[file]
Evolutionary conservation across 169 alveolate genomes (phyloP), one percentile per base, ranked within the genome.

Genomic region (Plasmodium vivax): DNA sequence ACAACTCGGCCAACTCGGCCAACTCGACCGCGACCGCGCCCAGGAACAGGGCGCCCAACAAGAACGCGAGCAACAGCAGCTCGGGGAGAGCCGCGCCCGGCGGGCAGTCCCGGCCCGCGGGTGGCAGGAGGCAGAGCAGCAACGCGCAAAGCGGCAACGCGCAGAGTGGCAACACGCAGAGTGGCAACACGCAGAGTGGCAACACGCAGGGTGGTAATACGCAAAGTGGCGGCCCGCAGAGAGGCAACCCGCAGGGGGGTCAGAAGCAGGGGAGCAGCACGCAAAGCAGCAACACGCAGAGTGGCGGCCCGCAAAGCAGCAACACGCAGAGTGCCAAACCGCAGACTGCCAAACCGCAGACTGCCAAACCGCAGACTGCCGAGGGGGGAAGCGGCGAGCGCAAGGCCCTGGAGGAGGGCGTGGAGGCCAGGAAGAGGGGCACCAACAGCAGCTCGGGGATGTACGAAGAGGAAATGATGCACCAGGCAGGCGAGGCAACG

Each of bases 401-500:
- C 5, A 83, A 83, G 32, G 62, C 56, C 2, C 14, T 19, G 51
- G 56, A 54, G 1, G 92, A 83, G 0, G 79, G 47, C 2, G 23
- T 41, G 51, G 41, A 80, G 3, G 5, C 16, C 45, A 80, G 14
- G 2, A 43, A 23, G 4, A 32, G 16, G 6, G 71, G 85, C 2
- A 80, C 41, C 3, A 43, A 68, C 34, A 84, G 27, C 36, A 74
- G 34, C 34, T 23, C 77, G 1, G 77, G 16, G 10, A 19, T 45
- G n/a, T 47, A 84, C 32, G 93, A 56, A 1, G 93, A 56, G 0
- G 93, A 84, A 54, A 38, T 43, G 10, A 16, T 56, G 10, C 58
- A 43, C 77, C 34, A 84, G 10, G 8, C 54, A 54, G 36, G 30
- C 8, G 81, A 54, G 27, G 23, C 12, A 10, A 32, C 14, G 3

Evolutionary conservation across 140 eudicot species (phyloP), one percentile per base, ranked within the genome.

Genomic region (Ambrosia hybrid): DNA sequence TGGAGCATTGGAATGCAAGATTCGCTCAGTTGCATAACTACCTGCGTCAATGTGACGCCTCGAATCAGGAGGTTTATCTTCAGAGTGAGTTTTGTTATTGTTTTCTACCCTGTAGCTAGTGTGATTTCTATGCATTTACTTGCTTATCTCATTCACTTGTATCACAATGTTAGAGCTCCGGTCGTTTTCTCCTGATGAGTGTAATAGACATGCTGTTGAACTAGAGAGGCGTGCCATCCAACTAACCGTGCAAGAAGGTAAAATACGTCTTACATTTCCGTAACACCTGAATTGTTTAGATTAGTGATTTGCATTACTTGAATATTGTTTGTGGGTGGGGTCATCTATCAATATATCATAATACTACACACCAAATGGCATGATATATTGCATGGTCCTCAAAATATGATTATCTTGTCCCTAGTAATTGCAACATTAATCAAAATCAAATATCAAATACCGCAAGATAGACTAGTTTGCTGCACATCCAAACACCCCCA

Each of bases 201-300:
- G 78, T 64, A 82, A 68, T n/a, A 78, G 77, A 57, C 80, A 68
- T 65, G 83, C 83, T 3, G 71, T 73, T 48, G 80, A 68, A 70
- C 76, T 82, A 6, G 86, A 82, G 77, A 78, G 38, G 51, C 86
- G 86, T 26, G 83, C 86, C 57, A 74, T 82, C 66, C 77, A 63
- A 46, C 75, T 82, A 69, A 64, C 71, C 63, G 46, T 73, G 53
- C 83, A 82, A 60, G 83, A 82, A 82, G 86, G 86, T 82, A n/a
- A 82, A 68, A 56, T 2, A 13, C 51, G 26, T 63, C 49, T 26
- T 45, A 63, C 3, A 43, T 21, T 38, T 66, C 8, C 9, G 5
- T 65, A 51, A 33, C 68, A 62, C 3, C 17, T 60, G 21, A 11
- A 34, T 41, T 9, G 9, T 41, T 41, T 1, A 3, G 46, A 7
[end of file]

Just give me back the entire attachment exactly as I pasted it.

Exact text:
Evolutionary conservation across 169 alveolate genomes (phyloP), one percentile per base, ranked within the genome.

Genomic region (Plasmodium vivax): DNA sequence ACAACTCGGCCAACTCGGCCAACTCGACCGCGACCGCGCCCAGGAACAGGGCGCCCAACAAGAACGCGAGCAACAGCAGCTCGGGGAGAGCCGCGCCCGGCGGGCAGTCCCGGCCCGCGGGTGGCAGGAGGCAGAGCAGCAACGCGCAAAGCGGCAACGCGCAGAGTGGCAACACGCAGAGTGGCAACACGCAGAGTGGCAACACGCAGGGTGGTAATACGCAAAGTGGCGGCCCGCAGAGAGGCAACCCGCAGGGGGGTCAGAAGCAGGGGAGCAGCACGCAAAGCAGCAACACGCAGAGTGGCGGCCCGCAAAGCAGCAACACGCAGAGTGCCAAACCGCAGACTGCCAAACCGCAGACTGCCAAACCGCAGACTGCCGAGGGGGGAAGCGGCGAGCGCAAGGCCCTGGAGGAGGGCGTGGAGGCCAGGAAGAGGGGCACCAACAGCAGCTCGGGGATGTACGAAGAGGAAATGATGCACCAGGCAGGCGAGGCAACG

Each of bases 401-500:
- C 5, A 83, A 83, G 32, G 62, C 56, C 2, C 14, T 19, G 51
- G 56, A 54, G 1, G 92, A 83, G 0, G 79, G 47, C 2, G 23
- T 41, G 51, G 41, A 80, G 3, G 5, C 16, C 45, A 80, G 14
- G 2, A 43, A 23, G 4, A 32, G 16, G 6, G 71, G 85, C 2
- A 80, C 41, C 3, A 43, A 68, C 34, A 84, G 27, C 36, A 74
- G 34, C 34, T 23, C 77, G 1, G 77, G 16, G 10, A 19, T 45
- G n/a, T 47, A 84, C 32, G 93, A 56, A 1, G 93, A 56, G 0
- G 93, A 84, A 54, A 38, T 43, G 10, A 16, T 56, G 10, C 58
- A 43, C 77, C 34, A 84, G 10, G 8, C 54, A 54, G 36, G 30
- C 8, G 81, A 54, G 27, G 23, C 12, A 10, A 32, C 14, G 3

Evolutionary conservation across 140 eudicot species (phyloP), one percentile per base, ranked within the genome.

Genomic region (Ambrosia hybrid): DNA sequence TGGAGCATTGGAATGCAAGATTCGCTCAGTTGCATAACTACCTGCGTCAATGTGACGCCTCGAATCAGGAGGTTTATCTTCAGAGTGAGTTTTGTTATTGTTTTCTACCCTGTAGCTAGTGTGATTTCTATGCATTTACTTGCTTATCTCATTCACTTGTATCACAATGTTAGAGCTCCGGTCGTTTTCTCCTGATGAGTGTAATAGACATGCTGTTGAACTAGAGAGGCGTGCCATCCAACTAACCGTGCAAGAAGGTAAAATACGTCTTACATTTCCGTAACACCTGAATTGTTTAGATTAGTGATTTGCATTACTTGAATATTGTTTGTGGGTGGGGTCATCTATCAATATATCATAATACTACACACCAAATGGCATGATATATTGCATGGTCCTCAAAATATGATTATCTTGTCCCTAGTAATTGCAACATTAATCAAAATCAAATATCAAATACCGCAAGATAGACTAGTTTGCTGCACATCCAAACACCCCCA

Each of bases 201-300:
- G 78, T 64, A 82, A 68, T n/a, A 78, G 77, A 57, C 80, A 68
- T 65, G 83, C 83, T 3, G 71, T 73, T 48, G 80, A 68, A 70
- C 76, T 82, A 6, G 86, A 82, G 77, A 78, G 38, G 51, C 86
- G 86, T 26, G 83, C 86, C 57, A 74, T 82, C 66, C 77, A 63
- A 46, C 75, T 82, A 69, A 64, C 71, C 63, G 46, T 73, G 53
- C 83, A 82, A 60, G 83, A 82, A 82, G 86, G 86, T 82, A n/a
- A 82, A 68, A 56, T 2, A 13, C 51, G 26, T 63, C 49, T 26
- T 45, A 63, C 3, A 43, T 21, T 38, T 66, C 8, C 9, G 5
- T 65, A 51, A 33, C 68, A 62, C 3, C 17, T 60, G 21, A 11
- A 34, T 41, T 9, G 9, T 41, T 41, T 1, A 3, G 46, A 7